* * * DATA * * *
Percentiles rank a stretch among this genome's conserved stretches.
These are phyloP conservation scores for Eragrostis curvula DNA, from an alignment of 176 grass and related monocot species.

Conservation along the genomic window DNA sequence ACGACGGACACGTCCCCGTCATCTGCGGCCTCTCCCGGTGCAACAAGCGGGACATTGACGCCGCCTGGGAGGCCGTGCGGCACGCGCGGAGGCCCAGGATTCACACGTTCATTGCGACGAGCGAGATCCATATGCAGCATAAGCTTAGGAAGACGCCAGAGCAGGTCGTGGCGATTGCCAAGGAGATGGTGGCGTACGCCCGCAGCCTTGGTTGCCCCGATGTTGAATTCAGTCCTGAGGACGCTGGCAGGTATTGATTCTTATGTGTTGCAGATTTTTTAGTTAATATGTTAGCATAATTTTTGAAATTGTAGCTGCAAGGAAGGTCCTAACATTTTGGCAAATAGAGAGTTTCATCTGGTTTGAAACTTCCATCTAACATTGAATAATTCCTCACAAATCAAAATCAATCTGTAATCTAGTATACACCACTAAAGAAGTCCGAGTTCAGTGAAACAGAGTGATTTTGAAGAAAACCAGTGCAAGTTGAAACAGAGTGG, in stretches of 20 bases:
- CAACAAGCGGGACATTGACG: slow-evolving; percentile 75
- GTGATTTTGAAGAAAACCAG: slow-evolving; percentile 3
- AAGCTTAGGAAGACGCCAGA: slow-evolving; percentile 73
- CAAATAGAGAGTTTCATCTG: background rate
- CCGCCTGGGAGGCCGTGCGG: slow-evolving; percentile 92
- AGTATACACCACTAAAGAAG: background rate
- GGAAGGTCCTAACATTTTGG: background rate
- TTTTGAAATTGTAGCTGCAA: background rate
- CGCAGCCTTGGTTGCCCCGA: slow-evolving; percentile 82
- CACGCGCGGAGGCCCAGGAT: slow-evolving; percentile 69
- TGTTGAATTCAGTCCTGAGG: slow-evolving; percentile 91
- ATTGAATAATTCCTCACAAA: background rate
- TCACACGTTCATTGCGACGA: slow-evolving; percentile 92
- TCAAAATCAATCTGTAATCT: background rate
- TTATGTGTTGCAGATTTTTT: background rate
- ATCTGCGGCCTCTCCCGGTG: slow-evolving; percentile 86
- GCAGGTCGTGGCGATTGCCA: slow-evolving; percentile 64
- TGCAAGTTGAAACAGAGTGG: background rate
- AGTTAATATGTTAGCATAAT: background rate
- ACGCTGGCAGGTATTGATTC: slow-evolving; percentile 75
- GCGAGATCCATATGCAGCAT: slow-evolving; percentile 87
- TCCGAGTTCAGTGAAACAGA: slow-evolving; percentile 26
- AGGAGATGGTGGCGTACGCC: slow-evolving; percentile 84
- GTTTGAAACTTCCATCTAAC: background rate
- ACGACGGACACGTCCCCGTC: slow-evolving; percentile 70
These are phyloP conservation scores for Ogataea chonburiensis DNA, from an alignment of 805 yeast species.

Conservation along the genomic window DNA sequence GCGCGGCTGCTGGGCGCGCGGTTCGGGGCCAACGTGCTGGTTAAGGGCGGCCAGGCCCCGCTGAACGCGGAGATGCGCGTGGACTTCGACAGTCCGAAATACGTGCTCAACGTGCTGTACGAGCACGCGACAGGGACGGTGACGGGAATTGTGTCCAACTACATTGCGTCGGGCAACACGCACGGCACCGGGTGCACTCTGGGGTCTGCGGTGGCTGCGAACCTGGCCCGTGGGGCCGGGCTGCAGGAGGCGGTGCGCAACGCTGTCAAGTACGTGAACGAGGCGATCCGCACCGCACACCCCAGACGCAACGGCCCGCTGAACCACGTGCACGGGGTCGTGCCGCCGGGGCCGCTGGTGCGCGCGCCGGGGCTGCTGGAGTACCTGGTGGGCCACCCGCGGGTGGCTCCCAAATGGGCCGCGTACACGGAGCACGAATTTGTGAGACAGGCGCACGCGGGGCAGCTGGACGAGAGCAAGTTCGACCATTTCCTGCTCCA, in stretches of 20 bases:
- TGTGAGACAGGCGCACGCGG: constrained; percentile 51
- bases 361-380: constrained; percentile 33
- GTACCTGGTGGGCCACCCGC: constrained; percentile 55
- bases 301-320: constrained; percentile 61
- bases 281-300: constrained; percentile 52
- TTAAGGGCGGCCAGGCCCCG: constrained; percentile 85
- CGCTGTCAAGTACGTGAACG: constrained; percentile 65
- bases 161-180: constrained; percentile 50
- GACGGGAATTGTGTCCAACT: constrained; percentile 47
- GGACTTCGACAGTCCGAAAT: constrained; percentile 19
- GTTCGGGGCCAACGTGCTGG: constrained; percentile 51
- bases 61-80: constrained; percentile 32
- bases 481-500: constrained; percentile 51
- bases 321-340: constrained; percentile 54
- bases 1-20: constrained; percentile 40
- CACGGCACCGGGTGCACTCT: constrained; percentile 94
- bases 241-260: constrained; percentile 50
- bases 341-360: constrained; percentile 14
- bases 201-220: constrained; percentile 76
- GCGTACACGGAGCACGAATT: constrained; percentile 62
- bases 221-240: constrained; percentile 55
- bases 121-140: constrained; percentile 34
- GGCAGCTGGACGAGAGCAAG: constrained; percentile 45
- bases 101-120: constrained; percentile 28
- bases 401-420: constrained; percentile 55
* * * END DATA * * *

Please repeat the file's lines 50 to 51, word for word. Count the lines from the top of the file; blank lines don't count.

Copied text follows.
- GCGTACACGGAGCACGAATT: constrained; percentile 62
- bases 221-240: constrained; percentile 55